The Merriam-Webster dictionary defines “statistics” as “a branch of mathematics dealing with the collection, analysis, interpretation, and presentation of masses of numerical data.” Applied statistics is therefore the application of statistics to problems across various fields. Today, applied statistics touches many things that the general public uses on a daily basis. But the field of statistics has undergone centuries of advancement – and continues to expand its impact.
To learn more, check out the infographic below created by the Michigan Technological University’s Masters in Applied Statistics Online.
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The Evolution of Applied Statistics
The technologies powering many of the products we buy, shows we watch, and devices we use today were developed and perfected through the efforts of mathematicians, demographers, and statisticians – long before tech companies entered the picture. Historically, governments have used censuses to track population size. For instance, English demographers John Graunt and William Petty applied mathematical techniques to estimate population changes. According to an article from The Guardian, Germany used stats to “map disparate customs, institutions and laws across an empire of hundreds of micro-states,” and these states tracked births, deaths, harvests, exports, and more on a national level. Back then, nations used statistics to answer questions like “Where is progress occurring, and at what rate?” Today, statistics tracking poverty, unemployment, the GDP, net migration, and inflation are used in political debates.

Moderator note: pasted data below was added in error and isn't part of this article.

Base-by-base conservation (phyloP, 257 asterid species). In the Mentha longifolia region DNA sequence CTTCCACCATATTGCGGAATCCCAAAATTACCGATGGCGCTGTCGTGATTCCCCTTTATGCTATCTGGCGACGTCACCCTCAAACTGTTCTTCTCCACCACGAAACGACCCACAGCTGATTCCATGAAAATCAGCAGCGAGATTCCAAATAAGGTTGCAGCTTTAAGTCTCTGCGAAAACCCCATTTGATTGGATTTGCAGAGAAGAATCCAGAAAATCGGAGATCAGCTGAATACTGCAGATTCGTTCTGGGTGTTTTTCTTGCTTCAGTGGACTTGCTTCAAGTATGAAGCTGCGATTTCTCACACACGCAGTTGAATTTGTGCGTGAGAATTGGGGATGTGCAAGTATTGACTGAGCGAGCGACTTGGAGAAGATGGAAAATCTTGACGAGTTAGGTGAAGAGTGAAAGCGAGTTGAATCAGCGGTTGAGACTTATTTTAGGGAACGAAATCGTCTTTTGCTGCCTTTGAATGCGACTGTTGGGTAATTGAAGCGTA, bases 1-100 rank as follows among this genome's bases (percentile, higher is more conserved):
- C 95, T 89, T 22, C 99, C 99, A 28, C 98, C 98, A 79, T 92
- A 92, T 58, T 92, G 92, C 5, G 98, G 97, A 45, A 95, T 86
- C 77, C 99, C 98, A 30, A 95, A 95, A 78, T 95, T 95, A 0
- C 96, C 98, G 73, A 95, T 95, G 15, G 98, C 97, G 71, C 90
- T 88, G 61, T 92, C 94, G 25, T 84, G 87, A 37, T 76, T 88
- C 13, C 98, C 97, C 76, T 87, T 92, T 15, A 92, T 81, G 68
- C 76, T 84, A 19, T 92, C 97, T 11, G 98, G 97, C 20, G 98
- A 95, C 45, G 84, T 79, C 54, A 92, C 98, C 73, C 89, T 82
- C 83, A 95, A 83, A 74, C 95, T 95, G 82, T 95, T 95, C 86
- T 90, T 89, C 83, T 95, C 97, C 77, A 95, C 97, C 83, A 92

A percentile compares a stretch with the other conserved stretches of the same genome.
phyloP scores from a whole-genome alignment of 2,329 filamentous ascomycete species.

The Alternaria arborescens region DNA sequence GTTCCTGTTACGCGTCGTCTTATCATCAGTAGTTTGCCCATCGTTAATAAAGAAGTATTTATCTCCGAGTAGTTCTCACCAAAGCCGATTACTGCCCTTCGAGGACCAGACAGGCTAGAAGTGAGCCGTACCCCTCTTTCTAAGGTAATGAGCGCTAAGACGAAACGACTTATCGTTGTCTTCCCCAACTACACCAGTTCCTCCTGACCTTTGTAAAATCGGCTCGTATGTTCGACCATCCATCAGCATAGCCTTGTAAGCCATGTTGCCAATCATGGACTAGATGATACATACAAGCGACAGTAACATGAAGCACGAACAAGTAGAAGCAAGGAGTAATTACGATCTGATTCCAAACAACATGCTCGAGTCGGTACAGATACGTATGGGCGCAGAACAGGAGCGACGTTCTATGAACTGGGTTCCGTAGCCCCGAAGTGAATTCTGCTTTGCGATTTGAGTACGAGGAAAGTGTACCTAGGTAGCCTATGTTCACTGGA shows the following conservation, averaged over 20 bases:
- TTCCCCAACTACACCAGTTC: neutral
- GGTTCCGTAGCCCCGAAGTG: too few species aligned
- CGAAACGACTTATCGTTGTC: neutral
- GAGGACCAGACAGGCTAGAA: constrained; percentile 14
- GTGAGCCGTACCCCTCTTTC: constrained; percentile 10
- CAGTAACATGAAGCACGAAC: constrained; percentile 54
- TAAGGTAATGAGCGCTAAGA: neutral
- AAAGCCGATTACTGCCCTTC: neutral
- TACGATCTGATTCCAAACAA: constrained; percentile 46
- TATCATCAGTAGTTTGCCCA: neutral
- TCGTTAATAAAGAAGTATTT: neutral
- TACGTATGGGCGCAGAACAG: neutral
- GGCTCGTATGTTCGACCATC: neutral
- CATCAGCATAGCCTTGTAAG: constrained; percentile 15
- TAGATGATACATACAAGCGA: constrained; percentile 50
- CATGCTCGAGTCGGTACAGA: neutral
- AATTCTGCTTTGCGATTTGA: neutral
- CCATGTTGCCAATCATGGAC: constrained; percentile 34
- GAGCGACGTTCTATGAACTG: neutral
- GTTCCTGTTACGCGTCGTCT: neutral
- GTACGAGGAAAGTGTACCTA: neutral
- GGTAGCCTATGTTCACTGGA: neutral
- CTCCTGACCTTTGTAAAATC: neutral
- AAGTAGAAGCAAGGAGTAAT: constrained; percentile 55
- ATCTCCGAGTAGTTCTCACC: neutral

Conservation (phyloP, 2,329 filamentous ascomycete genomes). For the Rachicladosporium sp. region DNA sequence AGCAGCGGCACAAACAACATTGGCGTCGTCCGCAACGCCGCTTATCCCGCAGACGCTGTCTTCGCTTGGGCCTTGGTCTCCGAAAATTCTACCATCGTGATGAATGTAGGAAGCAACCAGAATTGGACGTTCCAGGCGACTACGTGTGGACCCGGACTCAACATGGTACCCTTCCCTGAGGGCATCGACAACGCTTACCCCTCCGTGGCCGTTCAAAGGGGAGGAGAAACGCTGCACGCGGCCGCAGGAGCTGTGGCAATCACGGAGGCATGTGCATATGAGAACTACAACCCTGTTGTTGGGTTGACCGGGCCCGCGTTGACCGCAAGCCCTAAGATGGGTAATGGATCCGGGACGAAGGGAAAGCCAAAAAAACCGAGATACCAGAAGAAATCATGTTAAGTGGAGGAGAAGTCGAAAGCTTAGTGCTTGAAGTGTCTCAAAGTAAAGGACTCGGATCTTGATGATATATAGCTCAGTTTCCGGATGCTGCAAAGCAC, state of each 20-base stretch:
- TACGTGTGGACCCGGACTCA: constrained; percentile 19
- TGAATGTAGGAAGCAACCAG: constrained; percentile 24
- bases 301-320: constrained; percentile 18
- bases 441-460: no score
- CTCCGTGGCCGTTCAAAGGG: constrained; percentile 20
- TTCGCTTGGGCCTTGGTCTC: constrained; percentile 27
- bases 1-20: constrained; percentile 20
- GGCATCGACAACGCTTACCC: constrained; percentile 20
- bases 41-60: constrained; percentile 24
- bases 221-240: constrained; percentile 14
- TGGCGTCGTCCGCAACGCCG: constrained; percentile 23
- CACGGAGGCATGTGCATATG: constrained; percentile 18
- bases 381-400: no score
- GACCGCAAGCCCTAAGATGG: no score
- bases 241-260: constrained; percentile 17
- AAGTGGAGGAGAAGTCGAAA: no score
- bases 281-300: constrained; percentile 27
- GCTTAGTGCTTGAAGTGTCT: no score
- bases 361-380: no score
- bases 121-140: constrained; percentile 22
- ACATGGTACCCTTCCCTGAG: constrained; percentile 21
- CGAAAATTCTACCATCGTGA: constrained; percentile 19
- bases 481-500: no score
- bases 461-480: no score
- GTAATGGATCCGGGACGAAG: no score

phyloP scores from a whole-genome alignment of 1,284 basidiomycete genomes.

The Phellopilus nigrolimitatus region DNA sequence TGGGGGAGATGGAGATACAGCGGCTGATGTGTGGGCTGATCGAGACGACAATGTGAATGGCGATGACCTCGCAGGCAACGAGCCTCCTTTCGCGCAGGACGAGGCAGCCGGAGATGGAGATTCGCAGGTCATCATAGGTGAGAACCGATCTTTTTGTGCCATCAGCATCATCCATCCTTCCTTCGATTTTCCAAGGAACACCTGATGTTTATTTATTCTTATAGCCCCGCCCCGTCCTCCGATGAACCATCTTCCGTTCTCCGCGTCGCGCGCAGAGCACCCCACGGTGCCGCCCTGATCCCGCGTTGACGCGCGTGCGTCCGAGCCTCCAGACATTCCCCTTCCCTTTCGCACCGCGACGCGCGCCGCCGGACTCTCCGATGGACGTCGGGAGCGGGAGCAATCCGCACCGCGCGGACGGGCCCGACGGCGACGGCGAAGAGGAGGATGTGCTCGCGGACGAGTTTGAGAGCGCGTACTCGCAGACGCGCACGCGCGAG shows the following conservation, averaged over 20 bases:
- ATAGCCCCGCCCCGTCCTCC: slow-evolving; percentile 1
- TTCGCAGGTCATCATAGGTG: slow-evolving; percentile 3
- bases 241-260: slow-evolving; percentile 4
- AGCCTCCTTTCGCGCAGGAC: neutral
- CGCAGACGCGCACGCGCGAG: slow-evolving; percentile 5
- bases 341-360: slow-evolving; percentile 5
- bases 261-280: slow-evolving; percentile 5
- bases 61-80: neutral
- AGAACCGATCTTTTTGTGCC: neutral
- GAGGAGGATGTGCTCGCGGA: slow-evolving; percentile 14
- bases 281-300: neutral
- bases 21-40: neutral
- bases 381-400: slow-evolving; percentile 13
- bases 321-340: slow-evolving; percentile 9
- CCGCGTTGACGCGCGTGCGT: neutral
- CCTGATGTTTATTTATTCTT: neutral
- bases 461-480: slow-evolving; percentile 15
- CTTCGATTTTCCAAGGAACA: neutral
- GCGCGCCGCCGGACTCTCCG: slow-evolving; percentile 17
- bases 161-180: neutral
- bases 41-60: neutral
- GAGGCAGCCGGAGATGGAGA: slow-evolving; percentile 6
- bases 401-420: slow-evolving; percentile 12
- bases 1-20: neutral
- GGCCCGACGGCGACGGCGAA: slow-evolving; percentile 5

Real-World Industries and Daily Life Statistics Examples
Many fields use statistics for different purposes, such as safety, health improvement, and the advancement of people’s knowledge.
Statisticians are big participants in pharmacology, as they’re involved with the discovery, testing, approval and marketing of a drug. They may also work in public health for government agencies, where they help to educate public hygiene, develop preventative treatments and control. Additionally, statisticians may take on a role in epidemiology, as they may work in fields like nutrition and environmental science to help monitor and report on health-related. Finally, genetics-based statistics have helped improve breeding practices in animals and plants and have also identified indicators of genetic abnormalities in human genetics.
Politicians and campaign managers use statistics to target specific voter demographics, gauge rates of constituent approval, and predict election. Additionally, law enforcement agencies track data bout fraud and crime that’s then used to evaluate the effectiveness of strategies and tactics.
Statisticians may provide expert testimony to court cases involving salary discrepancies, DNA testing, disease clusters, and consumer surveys. This can produce disparate results. In Harvard’s discrimination lawsuit, for instance, two statisticians created 700 pages of analysis and reached opposing conclusions.